Re: De-Anthropomorphizing SL3 to SL4.

From: Michael Anissimov (
Date: Wed Mar 17 2004 - 08:41:25 MST

Michael, thanks for pointing this out. Of course, the spilling of
coffee on a mainframe causing an AI to go nutty sounds like a plot from
a really bad sci-fi novel. The truly scary thing about AGI creation is
that everyone can seem perfectly alright until hard takeoff, at which
point things could go horribly wrong. Unlike the vast majority of past
technological advancements, AGI does not seem like a "free win" - in
fact, the *default* scenario may be a loss (for everyone). I still
think that the vast majority of people who consider the ethics of
advanced AI are worried about one of two things;

1) anthropomorphic goals emerging spontaneously within the AI
2) mechanomorphic (like a gun) or anthropomorphic (like a slave)
exploitation of AIs by human agents

When the real problem (as many people on this list know) is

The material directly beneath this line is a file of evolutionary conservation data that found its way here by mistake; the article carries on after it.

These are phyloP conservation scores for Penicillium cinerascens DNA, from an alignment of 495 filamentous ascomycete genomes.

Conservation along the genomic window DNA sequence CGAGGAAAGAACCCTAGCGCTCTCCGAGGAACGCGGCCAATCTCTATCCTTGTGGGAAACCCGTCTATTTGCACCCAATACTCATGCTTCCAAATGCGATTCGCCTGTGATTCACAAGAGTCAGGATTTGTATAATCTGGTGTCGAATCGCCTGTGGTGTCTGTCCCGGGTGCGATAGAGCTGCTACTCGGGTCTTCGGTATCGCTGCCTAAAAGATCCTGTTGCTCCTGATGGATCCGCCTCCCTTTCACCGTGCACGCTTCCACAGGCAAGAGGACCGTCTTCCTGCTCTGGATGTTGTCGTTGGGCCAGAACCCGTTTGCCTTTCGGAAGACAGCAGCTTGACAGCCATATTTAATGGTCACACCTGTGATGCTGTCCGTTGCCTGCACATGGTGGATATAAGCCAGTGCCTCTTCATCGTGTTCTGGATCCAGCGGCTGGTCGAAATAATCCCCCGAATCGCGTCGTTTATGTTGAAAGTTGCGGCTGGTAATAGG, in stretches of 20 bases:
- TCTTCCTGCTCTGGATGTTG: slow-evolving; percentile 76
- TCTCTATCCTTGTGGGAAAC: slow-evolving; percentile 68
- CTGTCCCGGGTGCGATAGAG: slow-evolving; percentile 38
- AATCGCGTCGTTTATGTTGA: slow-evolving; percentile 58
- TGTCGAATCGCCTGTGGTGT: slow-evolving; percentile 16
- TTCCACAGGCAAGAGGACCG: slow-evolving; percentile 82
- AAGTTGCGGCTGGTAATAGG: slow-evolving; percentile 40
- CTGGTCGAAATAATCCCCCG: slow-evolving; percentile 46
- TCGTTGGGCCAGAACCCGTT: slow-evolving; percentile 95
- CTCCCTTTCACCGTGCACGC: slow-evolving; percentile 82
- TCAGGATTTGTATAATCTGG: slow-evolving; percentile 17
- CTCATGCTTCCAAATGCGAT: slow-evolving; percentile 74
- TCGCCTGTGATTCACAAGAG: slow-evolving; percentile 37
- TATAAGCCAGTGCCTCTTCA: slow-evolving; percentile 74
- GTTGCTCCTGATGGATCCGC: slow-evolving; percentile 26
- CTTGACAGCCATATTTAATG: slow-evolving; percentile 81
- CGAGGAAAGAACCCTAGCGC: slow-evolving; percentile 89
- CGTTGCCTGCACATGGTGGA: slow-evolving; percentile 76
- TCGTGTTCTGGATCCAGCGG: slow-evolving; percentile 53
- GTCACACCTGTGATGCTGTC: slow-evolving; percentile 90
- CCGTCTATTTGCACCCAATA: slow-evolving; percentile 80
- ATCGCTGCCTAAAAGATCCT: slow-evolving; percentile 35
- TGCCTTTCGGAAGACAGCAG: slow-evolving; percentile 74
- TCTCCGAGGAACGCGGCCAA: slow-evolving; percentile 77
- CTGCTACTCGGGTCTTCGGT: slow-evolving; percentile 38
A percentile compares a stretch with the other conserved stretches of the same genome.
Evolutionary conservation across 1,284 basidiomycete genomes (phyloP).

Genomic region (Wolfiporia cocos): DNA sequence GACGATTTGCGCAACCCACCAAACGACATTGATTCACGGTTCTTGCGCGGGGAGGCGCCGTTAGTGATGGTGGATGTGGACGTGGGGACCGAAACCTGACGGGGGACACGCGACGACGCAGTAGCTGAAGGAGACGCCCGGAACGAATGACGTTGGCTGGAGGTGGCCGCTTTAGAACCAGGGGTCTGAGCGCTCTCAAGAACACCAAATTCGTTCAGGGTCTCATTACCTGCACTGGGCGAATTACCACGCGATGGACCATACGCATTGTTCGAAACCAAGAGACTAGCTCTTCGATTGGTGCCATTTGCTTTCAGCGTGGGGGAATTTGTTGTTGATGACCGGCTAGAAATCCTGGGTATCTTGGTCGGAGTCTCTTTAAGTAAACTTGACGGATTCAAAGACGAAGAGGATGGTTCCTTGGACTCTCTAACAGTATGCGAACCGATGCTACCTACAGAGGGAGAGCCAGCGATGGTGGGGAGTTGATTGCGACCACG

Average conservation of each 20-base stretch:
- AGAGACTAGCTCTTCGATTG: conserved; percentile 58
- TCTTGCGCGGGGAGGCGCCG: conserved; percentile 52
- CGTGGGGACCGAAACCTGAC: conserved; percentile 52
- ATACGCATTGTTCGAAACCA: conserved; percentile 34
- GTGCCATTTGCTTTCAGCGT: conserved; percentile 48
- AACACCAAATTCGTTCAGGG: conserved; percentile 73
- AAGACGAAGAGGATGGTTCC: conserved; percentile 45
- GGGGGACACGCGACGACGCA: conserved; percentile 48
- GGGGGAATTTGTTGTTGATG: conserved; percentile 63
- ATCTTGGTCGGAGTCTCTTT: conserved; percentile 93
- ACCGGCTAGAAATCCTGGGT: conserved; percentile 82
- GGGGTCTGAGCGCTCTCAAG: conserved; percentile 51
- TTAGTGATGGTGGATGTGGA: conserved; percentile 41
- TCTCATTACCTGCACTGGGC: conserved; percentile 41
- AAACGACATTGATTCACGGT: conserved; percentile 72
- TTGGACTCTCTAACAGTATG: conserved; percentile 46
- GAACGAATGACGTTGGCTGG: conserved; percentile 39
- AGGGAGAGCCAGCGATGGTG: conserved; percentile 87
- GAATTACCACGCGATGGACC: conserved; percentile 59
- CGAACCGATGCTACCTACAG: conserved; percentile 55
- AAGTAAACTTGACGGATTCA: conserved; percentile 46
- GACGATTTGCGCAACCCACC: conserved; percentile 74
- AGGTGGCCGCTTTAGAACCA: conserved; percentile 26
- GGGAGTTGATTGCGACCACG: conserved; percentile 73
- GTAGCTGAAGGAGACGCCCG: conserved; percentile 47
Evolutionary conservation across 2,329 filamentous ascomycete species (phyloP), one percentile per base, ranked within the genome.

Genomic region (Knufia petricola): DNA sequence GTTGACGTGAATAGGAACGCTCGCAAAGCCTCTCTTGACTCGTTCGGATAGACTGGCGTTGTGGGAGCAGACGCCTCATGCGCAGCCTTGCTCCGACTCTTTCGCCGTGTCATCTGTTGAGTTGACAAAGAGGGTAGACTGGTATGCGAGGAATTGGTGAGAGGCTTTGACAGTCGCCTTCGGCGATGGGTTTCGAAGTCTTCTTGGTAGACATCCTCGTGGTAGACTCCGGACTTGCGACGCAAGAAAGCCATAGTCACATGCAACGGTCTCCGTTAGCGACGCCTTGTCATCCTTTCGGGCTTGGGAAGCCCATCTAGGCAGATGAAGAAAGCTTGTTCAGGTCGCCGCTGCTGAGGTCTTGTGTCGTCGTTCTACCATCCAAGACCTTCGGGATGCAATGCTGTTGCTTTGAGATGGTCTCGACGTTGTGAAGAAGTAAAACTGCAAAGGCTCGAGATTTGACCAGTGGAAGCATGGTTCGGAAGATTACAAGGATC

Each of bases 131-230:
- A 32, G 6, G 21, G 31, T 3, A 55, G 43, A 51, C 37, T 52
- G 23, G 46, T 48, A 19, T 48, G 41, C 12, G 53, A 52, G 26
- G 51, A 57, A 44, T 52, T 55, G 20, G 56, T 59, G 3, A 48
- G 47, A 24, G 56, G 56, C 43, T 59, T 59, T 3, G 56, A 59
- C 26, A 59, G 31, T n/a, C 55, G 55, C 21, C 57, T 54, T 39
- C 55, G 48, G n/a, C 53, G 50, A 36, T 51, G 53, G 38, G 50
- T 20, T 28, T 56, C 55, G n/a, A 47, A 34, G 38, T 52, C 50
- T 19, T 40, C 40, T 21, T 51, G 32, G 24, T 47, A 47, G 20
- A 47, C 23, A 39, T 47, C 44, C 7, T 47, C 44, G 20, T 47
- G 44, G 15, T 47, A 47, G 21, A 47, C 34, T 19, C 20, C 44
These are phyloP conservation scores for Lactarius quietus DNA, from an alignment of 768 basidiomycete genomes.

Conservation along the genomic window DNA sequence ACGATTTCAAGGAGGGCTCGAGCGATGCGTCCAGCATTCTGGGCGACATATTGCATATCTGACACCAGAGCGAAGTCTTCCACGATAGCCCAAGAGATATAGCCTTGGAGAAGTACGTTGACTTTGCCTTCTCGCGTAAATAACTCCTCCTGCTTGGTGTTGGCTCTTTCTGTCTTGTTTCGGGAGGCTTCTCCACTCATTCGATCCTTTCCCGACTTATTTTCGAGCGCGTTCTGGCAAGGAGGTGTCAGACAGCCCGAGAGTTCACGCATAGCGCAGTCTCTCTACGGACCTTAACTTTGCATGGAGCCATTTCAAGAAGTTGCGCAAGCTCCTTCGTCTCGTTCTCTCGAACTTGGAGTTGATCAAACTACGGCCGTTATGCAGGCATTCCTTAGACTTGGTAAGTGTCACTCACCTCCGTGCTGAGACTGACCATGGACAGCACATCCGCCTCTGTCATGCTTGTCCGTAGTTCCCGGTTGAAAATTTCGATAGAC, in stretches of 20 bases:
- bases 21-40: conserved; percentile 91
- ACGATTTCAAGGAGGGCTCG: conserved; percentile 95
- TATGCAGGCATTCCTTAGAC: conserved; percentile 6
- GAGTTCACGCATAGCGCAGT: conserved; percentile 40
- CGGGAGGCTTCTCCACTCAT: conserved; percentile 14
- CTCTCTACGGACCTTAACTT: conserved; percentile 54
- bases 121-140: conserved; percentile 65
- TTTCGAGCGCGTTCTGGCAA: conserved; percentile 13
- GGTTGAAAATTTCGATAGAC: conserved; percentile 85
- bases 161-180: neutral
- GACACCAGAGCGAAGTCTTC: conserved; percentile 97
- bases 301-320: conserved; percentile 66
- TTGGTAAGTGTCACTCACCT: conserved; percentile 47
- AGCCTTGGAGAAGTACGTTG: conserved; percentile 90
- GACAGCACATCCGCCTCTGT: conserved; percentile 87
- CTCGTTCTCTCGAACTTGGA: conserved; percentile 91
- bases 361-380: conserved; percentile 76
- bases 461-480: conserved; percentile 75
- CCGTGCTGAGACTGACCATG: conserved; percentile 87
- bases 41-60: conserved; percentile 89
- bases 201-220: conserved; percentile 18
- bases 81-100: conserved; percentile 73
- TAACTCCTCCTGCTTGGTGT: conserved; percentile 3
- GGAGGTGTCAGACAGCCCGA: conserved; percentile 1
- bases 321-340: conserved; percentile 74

3) abstract failures of Friendliness within a very foreign and
difficult-to-imagine goal system structure

Michael Anissimov

Michael Roy Ames wrote:

>Michael Anissimov,
>I enjoyed reading your comments about McKenna and Pesce.
>In reference to:
> "If some idiot walks into the AI lab
> just as hard takeoff is about to
> commence, and spills coffee on the
> AI's mainframe, driving it a bit nutty,
> then the whole of humanity might be
> destroyed by that tiny mistake."
>This is a poorly imagined scenario. An accident so overt and random would
>not perturb a properly constructed AI. It might shut down the hardware,
>thus terminating the instantiation, but could not perturb it such that it
>became 'a bit nutty'. For a small perturbation to make an AI "go bad" it
>would have to be very, very poorly designed - it would have to be nutty to
>begin with. A poorly designed AI is something to be avoided like the
>plague... the inoculation against such a plague being a well constructed
>Friendly AI.
>To clarify, let me suggest an alternate imaginary scenario:
> "If some idiot learns just enough about
> AI theory to construct a working prototype,
> but not enough to ensure it remains
> friendly to other beings, and humans
> in particular, then the whole of
> humanity may be destroyed by that
> person's well meaning, but ultimately
> disastrous efforts."
>Michael Roy Ames

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